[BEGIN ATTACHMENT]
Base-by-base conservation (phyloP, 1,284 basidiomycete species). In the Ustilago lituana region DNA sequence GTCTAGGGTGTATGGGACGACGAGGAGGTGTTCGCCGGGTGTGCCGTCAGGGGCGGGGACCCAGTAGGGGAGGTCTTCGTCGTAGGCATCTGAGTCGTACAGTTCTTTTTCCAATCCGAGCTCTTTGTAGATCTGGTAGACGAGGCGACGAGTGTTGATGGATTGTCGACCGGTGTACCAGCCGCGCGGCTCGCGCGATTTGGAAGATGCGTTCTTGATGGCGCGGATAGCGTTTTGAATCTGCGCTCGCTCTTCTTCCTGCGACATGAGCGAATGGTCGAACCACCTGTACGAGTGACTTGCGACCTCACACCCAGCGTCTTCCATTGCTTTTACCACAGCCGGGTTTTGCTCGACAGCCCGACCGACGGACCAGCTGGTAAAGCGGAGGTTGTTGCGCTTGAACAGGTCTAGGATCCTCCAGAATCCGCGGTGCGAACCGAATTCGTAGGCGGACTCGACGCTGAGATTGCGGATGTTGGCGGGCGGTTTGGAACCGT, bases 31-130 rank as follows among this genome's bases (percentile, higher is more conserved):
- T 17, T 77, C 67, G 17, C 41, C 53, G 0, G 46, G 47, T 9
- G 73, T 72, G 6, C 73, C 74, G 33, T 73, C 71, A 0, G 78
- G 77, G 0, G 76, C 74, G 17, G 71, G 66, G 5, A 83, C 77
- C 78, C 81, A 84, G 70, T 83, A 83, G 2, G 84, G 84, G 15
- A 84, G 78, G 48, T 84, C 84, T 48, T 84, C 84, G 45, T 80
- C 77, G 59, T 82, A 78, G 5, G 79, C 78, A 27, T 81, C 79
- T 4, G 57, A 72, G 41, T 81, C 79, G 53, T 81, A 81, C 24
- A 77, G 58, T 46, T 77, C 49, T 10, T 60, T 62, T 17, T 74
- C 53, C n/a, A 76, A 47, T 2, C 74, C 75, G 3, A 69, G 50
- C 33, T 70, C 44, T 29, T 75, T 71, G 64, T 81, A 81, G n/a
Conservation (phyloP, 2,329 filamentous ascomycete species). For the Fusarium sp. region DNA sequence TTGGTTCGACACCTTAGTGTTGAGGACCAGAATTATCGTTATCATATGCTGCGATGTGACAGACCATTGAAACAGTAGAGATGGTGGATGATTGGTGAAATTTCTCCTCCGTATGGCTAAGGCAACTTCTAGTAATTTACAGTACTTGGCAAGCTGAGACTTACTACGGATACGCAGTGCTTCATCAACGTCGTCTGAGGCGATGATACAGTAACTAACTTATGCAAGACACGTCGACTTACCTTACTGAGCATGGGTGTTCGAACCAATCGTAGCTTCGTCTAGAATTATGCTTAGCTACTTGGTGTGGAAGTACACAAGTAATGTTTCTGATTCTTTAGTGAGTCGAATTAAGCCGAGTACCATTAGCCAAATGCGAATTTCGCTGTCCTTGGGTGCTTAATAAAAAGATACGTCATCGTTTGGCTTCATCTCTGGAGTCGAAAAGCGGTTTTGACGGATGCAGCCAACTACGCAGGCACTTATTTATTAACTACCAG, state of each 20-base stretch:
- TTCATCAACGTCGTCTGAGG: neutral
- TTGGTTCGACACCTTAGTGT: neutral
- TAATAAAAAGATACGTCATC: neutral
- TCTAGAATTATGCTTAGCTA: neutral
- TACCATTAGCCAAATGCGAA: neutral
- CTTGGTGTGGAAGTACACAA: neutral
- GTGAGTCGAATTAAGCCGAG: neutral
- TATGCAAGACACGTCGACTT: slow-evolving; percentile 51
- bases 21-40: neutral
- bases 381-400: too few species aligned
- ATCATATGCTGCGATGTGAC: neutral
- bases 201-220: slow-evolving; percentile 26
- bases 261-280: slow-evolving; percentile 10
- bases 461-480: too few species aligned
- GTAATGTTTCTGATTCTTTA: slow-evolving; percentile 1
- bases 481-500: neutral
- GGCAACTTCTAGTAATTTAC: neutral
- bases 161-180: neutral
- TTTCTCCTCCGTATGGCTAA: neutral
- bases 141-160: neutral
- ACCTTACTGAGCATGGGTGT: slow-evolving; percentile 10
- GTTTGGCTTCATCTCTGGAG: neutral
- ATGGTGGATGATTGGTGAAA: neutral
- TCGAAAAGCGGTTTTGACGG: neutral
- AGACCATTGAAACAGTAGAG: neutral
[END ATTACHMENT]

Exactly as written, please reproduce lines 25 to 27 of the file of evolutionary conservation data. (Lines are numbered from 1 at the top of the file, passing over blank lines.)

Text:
- bases 261-280: slow-evolving; percentile 10
- bases 461-480: too few species aligned
- GTAATGTTTCTGATTCTTTA: slow-evolving; percentile 1